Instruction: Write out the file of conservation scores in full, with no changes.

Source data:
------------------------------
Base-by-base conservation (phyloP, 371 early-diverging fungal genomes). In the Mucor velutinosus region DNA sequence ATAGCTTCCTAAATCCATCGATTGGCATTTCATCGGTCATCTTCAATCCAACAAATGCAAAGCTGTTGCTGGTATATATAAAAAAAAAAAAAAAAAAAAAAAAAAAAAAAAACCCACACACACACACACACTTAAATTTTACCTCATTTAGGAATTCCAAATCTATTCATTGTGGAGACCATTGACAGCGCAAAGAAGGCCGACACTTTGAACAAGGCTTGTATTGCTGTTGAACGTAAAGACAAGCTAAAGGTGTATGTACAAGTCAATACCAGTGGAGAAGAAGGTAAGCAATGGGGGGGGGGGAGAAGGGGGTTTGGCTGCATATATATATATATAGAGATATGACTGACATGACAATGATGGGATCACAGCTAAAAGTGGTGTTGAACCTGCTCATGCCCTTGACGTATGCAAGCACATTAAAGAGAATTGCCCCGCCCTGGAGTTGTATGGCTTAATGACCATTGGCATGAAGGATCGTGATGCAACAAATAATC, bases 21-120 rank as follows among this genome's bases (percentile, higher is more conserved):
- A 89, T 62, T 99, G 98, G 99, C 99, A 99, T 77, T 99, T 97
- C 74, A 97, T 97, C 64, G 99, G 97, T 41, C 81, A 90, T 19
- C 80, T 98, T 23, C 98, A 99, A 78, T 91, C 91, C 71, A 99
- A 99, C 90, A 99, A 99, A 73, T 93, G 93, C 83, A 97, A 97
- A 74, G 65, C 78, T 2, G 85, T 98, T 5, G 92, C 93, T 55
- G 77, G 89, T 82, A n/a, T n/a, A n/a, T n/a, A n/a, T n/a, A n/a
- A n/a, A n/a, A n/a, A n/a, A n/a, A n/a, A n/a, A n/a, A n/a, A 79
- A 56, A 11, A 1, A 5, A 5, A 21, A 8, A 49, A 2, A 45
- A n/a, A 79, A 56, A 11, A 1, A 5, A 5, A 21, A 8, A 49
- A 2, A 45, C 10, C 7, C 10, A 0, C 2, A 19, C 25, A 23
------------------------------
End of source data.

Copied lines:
Base-by-base conservation (phyloP, 371 early-diverging fungal genomes). In the Mucor velutinosus region DNA sequence ATAGCTTCCTAAATCCATCGATTGGCATTTCATCGGTCATCTTCAATCCAACAAATGCAAAGCTGTTGCTGGTATATATAAAAAAAAAAAAAAAAAAAAAAAAAAAAAAAAACCCACACACACACACACACTTAAATTTTACCTCATTTAGGAATTCCAAATCTATTCATTGTGGAGACCATTGACAGCGCAAAGAAGGCCGACACTTTGAACAAGGCTTGTATTGCTGTTGAACGTAAAGACAAGCTAAAGGTGTATGTACAAGTCAATACCAGTGGAGAAGAAGGTAAGCAATGGGGGGGGGGGAGAAGGGGGTTTGGCTGCATATATATATATATAGAGATATGACTGACATGACAATGATGGGATCACAGCTAAAAGTGGTGTTGAACCTGCTCATGCCCTTGACGTATGCAAGCACATTAAAGAGAATTGCCCCGCCCTGGAGTTGTATGGCTTAATGACCATTGGCATGAAGGATCGTGATGCAACAAATAATC, bases 21-120 rank as follows among this genome's bases (percentile, higher is more conserved):
- A 89, T 62, T 99, G 98, G 99, C 99, A 99, T 77, T 99, T 97
- C 74, A 97, T 97, C 64, G 99, G 97, T 41, C 81, A 90, T 19
- C 80, T 98, T 23, C 98, A 99, A 78, T 91, C 91, C 71, A 99
- A 99, C 90, A 99, A 99, A 73, T 93, G 93, C 83, A 97, A 97
- A 74, G 65, C 78, T 2, G 85, T 98, T 5, G 92, C 93, T 55
- G 77, G 89, T 82, A n/a, T n/a, A n/a, T n/a, A n/a, T n/a, A n/a
- A n/a, A n/a, A n/a, A n/a, A n/a, A n/a, A n/a, A n/a, A n/a, A 79
- A 56, A 11, A 1, A 5, A 5, A 21, A 8, A 49, A 2, A 45
- A n/a, A 79, A 56, A 11, A 1, A 5, A 5, A 21, A 8, A 49
- A 2, A 45, C 10, C 7, C 10, A 0, C 2, A 19, C 25, A 23